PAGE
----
The border between Scotland and its 'Auld Enemy' England has been the site of many battles; although the families who controlled this area fought as much amongst themselves: the Armstrongs, Johnstones, Scotts, Elliotts, Fenwicks, Bells, Nixons, Maxwells, Kerrs, Dodds, Taits, Howards, Cecils, Douglases, Homes (Hume), where cattle theft was the norm and earned them the nickname the Border Reivers, as they did with the English on the other side of the Border.
This turbulent area however, also produced great architecture in the shape of the Border abbeys of Melrose, Jedburgh, Dryburgh and Kelso. These were built to impress - well that is just asking for trouble - not surprisingly were constantly attacked.
Yet perhaps because of rather than inspite of the constant battles this is also the land of poets and Storytellers such as Thomas the Rymer, Burns, Scott, and James Hogg, "The Etterick Shepherd." These men wrote as much about the human condition as they did about the landscape. As such their work still resonates today and had a profound effect on Literature.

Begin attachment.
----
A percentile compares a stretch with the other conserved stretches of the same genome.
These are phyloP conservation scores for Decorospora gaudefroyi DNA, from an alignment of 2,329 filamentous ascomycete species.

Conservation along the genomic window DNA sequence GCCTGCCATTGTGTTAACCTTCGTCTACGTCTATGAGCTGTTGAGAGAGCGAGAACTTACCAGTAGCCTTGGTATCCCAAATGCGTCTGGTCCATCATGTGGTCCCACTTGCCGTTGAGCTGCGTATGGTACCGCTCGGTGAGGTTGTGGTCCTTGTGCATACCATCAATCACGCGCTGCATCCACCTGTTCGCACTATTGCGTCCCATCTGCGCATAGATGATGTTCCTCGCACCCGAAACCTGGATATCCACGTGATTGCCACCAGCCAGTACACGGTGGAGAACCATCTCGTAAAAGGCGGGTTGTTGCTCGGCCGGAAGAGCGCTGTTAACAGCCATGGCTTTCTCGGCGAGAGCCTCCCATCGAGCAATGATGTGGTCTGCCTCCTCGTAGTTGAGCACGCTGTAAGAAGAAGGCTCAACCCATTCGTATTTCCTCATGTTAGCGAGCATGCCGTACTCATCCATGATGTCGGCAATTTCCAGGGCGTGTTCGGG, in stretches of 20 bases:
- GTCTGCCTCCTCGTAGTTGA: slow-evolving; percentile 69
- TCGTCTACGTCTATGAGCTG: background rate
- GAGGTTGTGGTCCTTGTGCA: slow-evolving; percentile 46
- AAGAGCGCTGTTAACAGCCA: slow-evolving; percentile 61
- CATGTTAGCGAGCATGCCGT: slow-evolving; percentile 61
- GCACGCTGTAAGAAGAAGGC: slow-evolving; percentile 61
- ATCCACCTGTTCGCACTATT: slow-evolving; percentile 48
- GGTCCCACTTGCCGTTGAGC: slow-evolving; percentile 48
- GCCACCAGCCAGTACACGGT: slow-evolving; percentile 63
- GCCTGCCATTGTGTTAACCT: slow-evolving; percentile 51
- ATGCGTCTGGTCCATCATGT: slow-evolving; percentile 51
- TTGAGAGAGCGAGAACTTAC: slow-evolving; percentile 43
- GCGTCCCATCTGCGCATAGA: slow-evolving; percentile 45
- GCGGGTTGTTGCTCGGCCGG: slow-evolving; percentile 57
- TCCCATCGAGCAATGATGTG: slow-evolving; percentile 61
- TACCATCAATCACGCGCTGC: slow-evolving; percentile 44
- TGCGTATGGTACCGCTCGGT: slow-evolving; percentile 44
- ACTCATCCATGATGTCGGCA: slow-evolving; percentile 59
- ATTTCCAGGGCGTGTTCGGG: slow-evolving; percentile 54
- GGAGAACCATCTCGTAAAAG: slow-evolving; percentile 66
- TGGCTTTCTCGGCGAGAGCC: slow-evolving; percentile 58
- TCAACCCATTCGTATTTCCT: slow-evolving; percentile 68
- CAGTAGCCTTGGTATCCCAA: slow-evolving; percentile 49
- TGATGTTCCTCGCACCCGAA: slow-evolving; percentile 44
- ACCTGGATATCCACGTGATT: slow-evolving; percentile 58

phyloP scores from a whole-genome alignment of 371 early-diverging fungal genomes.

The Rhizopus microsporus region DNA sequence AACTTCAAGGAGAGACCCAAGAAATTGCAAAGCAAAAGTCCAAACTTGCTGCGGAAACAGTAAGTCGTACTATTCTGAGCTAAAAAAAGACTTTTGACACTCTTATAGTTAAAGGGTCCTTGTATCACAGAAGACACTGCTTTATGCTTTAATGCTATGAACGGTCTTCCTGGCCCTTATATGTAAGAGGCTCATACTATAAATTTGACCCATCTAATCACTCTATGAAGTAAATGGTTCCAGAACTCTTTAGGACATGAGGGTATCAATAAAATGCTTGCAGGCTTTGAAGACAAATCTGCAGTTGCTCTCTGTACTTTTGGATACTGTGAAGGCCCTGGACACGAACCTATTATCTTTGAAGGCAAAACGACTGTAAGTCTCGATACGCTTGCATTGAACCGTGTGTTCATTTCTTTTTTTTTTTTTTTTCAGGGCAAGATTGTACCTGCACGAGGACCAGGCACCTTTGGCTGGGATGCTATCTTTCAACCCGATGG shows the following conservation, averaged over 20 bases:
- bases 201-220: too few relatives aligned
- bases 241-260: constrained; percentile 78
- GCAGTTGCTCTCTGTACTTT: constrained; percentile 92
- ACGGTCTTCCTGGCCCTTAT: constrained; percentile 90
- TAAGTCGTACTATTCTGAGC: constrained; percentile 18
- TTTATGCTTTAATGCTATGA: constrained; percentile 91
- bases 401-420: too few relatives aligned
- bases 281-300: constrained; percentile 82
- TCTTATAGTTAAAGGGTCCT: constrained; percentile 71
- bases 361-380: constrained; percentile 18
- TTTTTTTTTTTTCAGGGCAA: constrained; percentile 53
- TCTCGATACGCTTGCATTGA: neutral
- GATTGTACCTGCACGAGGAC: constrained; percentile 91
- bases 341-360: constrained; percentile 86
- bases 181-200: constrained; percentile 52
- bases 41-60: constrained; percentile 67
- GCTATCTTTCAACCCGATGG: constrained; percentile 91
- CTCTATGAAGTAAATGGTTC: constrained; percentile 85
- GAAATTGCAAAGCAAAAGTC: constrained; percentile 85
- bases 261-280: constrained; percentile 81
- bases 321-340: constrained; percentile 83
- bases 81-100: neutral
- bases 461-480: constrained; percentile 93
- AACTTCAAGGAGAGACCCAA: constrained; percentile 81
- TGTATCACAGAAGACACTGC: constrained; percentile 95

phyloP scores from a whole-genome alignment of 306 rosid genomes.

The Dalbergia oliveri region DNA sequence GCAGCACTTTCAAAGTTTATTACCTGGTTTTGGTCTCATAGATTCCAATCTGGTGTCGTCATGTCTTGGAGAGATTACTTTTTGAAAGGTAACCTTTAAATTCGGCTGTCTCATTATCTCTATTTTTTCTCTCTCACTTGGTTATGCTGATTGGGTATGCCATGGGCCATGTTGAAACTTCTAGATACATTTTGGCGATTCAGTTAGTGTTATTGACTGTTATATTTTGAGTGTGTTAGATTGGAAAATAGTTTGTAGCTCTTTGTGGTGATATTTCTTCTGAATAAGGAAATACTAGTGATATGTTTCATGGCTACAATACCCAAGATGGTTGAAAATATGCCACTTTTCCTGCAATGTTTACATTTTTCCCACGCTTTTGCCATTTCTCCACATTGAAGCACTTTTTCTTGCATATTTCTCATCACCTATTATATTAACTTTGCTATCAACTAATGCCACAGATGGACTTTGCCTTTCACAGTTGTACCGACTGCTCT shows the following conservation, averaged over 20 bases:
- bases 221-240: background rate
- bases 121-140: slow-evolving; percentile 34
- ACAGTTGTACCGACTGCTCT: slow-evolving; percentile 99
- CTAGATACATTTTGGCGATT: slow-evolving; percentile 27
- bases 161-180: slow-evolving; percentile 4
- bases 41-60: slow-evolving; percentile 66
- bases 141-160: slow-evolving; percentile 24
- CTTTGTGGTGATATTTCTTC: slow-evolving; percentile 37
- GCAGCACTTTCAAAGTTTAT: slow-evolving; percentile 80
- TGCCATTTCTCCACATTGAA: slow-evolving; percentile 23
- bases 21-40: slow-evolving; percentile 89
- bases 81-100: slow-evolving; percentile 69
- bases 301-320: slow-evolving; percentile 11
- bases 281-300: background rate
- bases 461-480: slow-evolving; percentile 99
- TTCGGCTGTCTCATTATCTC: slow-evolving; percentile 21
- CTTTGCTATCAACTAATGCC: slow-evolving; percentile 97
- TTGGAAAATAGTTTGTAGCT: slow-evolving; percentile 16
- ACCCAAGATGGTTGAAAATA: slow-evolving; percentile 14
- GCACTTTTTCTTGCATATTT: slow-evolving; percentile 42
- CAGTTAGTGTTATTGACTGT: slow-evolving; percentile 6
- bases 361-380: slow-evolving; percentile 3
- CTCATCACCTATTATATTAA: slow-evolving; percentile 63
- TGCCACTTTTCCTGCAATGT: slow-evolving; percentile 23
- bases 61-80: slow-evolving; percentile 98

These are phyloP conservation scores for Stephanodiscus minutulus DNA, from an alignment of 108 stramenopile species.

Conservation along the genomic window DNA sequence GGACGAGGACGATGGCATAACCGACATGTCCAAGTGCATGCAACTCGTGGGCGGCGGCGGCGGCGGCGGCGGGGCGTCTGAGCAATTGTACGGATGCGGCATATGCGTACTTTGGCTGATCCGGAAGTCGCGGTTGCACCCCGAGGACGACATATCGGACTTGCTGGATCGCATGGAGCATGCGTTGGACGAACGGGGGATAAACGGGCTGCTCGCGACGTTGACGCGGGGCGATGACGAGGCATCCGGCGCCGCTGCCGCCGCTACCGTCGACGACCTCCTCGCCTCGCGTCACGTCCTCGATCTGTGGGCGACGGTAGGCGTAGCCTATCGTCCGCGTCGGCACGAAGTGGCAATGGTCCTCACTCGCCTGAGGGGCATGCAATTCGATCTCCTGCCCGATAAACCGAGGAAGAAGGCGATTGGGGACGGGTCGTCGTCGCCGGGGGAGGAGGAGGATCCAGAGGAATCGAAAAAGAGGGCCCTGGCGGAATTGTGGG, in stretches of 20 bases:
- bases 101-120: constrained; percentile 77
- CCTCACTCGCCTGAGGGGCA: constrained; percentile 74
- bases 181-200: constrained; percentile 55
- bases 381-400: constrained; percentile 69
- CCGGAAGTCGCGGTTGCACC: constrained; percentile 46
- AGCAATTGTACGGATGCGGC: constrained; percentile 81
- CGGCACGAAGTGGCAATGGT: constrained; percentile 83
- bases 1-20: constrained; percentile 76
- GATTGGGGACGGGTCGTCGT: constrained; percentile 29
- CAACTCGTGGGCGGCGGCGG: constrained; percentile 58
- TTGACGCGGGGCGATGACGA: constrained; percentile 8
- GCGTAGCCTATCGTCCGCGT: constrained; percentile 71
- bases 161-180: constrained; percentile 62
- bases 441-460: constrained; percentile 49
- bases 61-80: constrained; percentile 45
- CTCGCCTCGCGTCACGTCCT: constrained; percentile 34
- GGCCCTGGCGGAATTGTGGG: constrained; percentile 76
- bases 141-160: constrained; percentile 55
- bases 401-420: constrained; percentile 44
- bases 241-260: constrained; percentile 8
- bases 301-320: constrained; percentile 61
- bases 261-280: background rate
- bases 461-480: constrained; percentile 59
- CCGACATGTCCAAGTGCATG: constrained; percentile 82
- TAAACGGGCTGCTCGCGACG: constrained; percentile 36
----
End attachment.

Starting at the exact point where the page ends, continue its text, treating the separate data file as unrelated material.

In such lawless times, townspeople would ride their boundaries, or 'marches', to protect their common lands and prevent encroachment by neighbouring landlords. Long after they ceased to be essential, the ridings in commemoration of local legend, history and tradition.
Today, each Borders town celebrates its history once a year during June - August with magnificent rideouts involving hundreds of horses, ridden with a passion worthy of the reivers old. It is in the Borders that you will see the best examples of the Scottish character, perhaps because nothing could be taken for granted, tradition is still an important facet.
But don't ask why in Hawick, where they will simply tell you, " It's aye been!"